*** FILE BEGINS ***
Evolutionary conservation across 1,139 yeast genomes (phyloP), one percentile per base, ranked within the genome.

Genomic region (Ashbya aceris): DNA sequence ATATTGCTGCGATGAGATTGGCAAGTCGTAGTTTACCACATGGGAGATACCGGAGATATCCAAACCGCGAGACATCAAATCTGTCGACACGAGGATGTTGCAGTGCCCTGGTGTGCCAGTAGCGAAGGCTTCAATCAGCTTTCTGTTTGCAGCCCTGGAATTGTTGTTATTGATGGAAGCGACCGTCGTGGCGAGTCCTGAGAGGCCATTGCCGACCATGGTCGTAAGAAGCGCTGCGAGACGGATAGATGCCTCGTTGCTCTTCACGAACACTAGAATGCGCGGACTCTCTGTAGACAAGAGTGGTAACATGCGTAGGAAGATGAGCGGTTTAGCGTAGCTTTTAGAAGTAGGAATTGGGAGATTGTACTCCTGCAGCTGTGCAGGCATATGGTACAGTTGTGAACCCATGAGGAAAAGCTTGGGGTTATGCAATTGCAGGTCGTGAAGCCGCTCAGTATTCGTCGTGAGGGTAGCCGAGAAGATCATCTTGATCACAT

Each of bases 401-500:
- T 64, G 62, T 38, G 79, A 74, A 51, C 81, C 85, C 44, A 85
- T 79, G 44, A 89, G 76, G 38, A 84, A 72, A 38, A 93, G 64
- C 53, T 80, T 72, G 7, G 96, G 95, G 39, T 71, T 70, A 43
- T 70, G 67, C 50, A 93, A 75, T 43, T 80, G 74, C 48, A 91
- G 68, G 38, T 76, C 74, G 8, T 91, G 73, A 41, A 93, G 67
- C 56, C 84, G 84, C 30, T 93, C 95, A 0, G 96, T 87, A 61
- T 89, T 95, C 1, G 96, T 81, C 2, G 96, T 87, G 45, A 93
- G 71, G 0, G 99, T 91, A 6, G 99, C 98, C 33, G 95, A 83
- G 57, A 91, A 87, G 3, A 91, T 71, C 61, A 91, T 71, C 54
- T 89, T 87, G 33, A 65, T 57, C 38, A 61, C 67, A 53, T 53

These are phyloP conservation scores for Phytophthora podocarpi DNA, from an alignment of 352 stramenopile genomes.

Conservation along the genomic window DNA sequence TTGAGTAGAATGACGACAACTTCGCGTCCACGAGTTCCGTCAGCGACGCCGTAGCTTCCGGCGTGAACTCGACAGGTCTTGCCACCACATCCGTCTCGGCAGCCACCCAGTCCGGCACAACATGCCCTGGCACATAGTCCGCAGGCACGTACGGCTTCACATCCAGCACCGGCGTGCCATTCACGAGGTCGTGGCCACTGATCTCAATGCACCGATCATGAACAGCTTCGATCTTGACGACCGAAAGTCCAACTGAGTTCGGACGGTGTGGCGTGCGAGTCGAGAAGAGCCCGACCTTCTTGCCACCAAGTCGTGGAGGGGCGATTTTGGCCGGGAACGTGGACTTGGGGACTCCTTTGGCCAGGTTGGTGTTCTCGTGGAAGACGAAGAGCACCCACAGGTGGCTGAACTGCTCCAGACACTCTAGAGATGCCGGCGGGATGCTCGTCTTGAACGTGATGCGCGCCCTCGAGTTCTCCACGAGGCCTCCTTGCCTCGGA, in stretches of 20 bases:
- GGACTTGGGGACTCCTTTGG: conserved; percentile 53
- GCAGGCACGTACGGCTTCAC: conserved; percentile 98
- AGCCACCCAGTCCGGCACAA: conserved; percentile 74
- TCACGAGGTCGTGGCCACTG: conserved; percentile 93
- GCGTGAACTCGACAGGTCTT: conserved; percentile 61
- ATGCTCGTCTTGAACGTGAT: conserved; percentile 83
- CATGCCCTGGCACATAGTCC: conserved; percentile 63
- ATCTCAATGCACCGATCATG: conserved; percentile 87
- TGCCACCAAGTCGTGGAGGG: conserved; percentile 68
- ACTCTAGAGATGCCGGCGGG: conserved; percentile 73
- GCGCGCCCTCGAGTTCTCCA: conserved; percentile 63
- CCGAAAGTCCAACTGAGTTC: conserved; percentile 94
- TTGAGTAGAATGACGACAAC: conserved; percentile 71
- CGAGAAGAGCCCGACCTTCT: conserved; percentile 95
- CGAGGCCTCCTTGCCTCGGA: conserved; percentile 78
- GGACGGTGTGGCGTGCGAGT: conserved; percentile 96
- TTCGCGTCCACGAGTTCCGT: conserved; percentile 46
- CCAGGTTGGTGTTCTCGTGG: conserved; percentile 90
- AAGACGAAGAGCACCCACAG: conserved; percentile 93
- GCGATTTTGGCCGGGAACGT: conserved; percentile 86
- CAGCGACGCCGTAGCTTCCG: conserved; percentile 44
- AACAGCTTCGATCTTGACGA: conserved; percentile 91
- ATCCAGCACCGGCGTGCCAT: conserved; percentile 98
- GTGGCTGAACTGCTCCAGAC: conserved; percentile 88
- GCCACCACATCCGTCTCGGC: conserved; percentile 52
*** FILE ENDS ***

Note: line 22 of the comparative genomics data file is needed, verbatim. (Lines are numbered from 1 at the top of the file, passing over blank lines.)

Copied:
- CATGCCCTGGCACATAGTCC: conserved; percentile 63